There is also the issue of some Labs consistently coming back with negatives to contend with, quote from Dr Paul Thibault;
"Why there is so much variance in Cpn serology results is probably due to sourcing of the reagents, but I haven't enquired into that at this stage."
dlynn wrote:Dr. Sclafani,
When stenting the renal vein, does the patient receive "conscious sedation" as in CCSVI procedure?
And do you enter the femoral vein?
If I recall correctly, you addressed this topic several pages back, but I can't find it.
Cece wrote:Lol! She was also in attendance at the CCSVI Patient Day last year. Rock stars, Montel, Dr. Sclafani, Wheelchair Kamikaze...rather a celebrity-packed event!CureOrBust wrote:A certain Australian female singer was played and Dr S let us all in a small crush he had on her. At the time I didn't know it, but by unfortunate chance, she also has MS now. And only a few months ago a TV programme they showed here a story of her travelling to Brooklyn for CCSVI treatment.I found bilateral stenosis of the J1 segment of each internal jugular vein. My records show that there were immobile valves causing about 60-70% stenosis. There was also hypoplasia of the ascending lumbar vein. 18 and 20mm balloons were used requiring 13-15 atmospheres.
non-responder? perhaps. but perhaps the valves just will not stay open. perhaps surgery or stenting would have a better chance.
Have you seen any association between the percentage of stenosis and whether or not the stenosis stays open in the long-term?
Previously another doctor suggested that the best chance at success is on the first procedure. (Obviously this would not hold true for any stenoses that were missed on that first procedure.) But that made me wonder if the stenosis is at its highest grade or most resistant on that first procedure, and if that would mean the localized pressure on the stenosis would be higher?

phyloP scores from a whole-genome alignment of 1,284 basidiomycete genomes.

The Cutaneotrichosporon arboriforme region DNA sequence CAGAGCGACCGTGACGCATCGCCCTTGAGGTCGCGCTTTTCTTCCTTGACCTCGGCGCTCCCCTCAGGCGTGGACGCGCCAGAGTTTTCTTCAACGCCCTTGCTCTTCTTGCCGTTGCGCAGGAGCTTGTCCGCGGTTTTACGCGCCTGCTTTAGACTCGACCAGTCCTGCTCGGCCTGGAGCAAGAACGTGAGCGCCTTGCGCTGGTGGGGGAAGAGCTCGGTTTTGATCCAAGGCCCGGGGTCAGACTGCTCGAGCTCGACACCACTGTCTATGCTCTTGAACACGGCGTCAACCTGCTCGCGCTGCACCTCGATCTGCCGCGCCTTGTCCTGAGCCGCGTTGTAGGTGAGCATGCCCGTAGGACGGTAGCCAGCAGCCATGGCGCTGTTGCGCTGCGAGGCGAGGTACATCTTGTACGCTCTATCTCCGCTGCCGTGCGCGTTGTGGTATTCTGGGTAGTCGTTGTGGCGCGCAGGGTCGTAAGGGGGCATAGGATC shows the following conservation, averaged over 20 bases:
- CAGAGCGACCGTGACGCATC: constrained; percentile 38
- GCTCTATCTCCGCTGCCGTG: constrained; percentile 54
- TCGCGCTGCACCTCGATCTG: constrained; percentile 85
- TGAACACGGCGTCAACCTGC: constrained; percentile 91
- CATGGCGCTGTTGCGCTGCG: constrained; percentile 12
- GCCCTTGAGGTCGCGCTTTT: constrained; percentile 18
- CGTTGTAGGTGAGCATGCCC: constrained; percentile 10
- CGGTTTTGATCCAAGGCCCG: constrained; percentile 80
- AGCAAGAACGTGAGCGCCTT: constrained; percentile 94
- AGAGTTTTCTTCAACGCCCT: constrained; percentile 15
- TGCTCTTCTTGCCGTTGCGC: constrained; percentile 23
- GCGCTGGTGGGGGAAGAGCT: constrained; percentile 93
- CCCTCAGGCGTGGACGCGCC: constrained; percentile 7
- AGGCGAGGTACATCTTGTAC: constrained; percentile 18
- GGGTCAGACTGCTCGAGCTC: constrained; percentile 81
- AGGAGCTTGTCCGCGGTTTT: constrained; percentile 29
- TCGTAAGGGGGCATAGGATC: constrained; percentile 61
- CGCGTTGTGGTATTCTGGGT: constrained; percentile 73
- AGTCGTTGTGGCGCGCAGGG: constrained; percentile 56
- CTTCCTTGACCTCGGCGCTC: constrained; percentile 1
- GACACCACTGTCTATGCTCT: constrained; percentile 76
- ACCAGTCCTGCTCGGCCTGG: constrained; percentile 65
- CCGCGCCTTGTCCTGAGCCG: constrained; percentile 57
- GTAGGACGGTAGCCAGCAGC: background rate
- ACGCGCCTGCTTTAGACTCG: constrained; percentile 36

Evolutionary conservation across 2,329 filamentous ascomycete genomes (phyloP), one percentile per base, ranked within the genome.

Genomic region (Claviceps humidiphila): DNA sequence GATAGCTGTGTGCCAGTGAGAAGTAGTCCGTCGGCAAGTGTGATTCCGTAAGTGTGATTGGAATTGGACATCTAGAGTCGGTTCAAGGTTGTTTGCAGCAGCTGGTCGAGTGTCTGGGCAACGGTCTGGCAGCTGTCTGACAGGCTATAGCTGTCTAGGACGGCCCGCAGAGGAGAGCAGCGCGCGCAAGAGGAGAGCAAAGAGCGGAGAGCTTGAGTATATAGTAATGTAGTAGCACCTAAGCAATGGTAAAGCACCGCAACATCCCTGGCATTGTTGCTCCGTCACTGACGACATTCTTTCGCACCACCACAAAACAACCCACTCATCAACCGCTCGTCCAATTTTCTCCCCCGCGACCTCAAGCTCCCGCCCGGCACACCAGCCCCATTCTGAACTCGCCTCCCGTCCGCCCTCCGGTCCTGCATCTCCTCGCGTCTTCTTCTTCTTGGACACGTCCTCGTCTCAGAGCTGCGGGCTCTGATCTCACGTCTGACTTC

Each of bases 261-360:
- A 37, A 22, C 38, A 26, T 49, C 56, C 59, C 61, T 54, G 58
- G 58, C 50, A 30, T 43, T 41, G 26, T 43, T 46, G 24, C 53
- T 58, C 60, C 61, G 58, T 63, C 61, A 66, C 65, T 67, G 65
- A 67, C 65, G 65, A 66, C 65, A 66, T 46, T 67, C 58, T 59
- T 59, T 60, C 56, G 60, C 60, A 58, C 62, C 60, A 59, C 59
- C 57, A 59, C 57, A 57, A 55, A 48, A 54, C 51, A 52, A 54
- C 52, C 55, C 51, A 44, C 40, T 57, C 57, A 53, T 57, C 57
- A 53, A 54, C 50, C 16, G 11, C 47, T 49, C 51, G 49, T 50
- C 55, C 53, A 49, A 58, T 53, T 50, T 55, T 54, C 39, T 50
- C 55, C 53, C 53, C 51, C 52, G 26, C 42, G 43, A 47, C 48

Conversely a higher-grade stenosis would mean more residual valve material and more of a chance to restenose due to that. It would be nice to be able to predict restenosis, even roughly.in my experience narrowing of the venogram is caused in decreasing order of frequency by
1. Valve immobility at least 85%
2. muscular compression
5. C2 bony compression
6. prior occlusion
#1, 3, 4, and 6 would require an IR or vascular surgeon to treat, if treatable. #5 bony compression gets a lot of discussion here at TiMS but I see you ranked #2 muscular compression as being more frequent. Solutions previously brainstormed were using botox to completely relax the muscle or trying neck stretching/massage/heat. Would you term these compressions to be 'secondary CCSVI'?
NZer1 wrote:I've been thinking that the Placebo effect and Fight or flee fits in this paradym. Intracellular infection is the most probable likelihood of feeling ok when things are not. Drugs, spinal alignments, vascular improvements because of PTA cannot make this difference in a 'moment'! Hope does!
gibbledygook wrote:Dear Professor Sclafani,
I am relieved to report that my ultrasound scans of both jugulars and the left renal vein showed no signs of thrombosis and flow seemed good everywhere except the left jugular where the bony transverse process is likely causing compression of the stent and reducing flow significantly. The radiologist also said that he could see no evidence of valves in either jugular vein. Should I be worried that the valves have disappeared?